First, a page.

"The mark of success is making sure that any cases are identified, isolated, traced and cared for as quickly as possible and onward transmission is interrupted," he said.

The number of Games-linked COVID-19 cases in Japan this month was 79 on Wednesday, with more international athletes testing positive at home and unable to travel.

"The mark of success in the coming fortnight is not zero cases," Tedros said, noting the athletes who already tested positive in Japan, including at the athletes village in Tokyo Bay, where most of the 11,000 competitors will stay.

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Brisbane picked to host 2032 Olympics without a rival bid

TOKYO (AP) — Brisbane was picked Wednesday to host the 2032 Olympics, the inevitable winner of a one-city race steered by the IOC to avoid rival bids.

The Games will go back to Australia 32 years after the popular 2000 Sydney Olympics. Melbourne hosted in 1956.

"We know what it takes to deliver a successful Games in Australia," Prime Minister Scott Morrison told International Olympic Committee members in an 11-minute live video link from his office.

When the award was later confirmed, with Brisbane winning the vote 72-5, Morrison raised both arms in the air and gave two thumbs up.

The victory led to a fireworks display in Brisbane that was broadcast to IOC members in their five-star hotel in Tokyo.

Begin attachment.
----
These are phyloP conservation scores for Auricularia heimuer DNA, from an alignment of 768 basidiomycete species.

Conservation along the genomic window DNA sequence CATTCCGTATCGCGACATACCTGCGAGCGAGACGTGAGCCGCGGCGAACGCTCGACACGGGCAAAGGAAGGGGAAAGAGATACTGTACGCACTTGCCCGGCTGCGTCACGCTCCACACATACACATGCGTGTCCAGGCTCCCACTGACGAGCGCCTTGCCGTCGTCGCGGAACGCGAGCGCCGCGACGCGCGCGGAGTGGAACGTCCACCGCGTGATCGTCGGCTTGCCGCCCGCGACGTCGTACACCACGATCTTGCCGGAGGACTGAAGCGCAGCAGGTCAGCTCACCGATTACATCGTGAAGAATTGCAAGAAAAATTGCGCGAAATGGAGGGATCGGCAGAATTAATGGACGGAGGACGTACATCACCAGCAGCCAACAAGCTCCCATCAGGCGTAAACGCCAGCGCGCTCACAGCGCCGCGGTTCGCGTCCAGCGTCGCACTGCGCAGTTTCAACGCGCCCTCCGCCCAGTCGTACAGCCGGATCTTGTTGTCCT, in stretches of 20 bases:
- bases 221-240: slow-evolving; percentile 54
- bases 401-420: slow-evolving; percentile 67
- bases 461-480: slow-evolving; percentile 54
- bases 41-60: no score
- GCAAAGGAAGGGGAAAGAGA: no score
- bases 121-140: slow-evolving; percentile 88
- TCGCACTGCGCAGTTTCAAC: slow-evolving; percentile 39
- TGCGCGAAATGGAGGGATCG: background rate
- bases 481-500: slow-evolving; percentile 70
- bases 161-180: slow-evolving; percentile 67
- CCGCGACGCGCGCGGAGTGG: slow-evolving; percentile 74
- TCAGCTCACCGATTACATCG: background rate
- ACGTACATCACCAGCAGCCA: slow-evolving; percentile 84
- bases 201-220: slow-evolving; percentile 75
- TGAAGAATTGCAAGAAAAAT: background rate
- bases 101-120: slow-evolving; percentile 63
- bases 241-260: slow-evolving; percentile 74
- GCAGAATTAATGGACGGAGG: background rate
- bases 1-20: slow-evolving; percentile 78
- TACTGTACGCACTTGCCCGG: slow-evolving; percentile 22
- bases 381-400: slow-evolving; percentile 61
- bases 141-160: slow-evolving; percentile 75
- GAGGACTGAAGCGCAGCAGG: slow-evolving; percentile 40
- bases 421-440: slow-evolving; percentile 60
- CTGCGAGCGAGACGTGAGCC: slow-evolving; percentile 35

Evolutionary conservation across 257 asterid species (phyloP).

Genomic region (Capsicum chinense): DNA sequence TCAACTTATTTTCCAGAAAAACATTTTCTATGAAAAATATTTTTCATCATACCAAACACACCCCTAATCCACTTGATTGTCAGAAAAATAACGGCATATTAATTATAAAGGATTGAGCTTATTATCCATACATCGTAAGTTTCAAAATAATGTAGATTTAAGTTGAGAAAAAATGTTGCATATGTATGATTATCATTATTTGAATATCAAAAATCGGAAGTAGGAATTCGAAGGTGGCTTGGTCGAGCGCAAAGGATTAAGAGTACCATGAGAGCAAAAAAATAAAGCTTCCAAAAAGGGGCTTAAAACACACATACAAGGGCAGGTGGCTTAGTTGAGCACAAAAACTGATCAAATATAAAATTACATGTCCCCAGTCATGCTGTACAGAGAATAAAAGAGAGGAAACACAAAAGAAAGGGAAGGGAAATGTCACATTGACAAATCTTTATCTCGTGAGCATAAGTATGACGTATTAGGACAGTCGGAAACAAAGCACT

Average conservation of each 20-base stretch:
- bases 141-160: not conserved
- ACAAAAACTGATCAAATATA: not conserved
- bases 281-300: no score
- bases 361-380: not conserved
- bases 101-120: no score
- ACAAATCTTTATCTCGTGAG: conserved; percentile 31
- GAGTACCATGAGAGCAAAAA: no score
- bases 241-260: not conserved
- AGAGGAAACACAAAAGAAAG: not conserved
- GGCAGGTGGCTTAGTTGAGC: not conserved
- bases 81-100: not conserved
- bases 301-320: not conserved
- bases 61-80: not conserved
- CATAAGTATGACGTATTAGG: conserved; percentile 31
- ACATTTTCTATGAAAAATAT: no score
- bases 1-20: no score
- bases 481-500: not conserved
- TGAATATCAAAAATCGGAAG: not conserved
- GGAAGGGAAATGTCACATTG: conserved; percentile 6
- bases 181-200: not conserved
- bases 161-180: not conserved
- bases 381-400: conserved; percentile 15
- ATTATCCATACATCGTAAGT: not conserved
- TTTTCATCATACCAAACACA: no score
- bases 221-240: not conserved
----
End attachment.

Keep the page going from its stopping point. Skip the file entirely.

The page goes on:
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Massive wildfires in US West bring haze to East Coast

PORTLAND, Ore. (AP) — Wildfires in the American West, including one burning in Oregon that's currently the largest in the U.S., are creating hazy skies as far away as New York as the massive infernos spew smoke and ash into the air in columns up to six miles high.

Skies over New York City were hazy Tuesday as strong winds blew smoke east from California, Oregon, Montana and other states. Oregon's Bootleg Fire grew to 606 square miles — half the size of Rhode Island.

Fires also grew on both sides of California's Sierra Nevada. In Alpine County, the so-called California Alps, the Tamarack Fire caused evacuations of several communities and grew to 61 square miles with no containment. The Dixie Fire, near the site of 2018's deadly Paradise Fire, was more than 90 square miles and threatened tiny communities in the Feather River Valley region.

The smoke on the U.S. East Coast was reminiscent of last fall when multiple large fires burning in Oregon in the state's worst fire season in recent memory choked the local skies with pea-soup smoke but also impacted air quality several thousand miles away.

"We're seeing lots of fires producing a tremendous amount of smoke, and ... by the time that smoke gets to the eastern portion of the country where it's usually thinned out, there's just so much smoke in the atmosphere from all these fires that it's still pretty thick," said David Lawrence, a meteorologist with the National Weather Service. "Over the last two years we've seen this phenomenon."

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Big infrastructure bill in peril as GOP threatens filibuster

WASHINGTON (AP) — The bipartisan infrastructure deal senators brokered with President Joe Biden is hanging precariously ahead of a crucial Wednesday test vote as they struggle over how to pay for nearly $1 trillion in public works spending.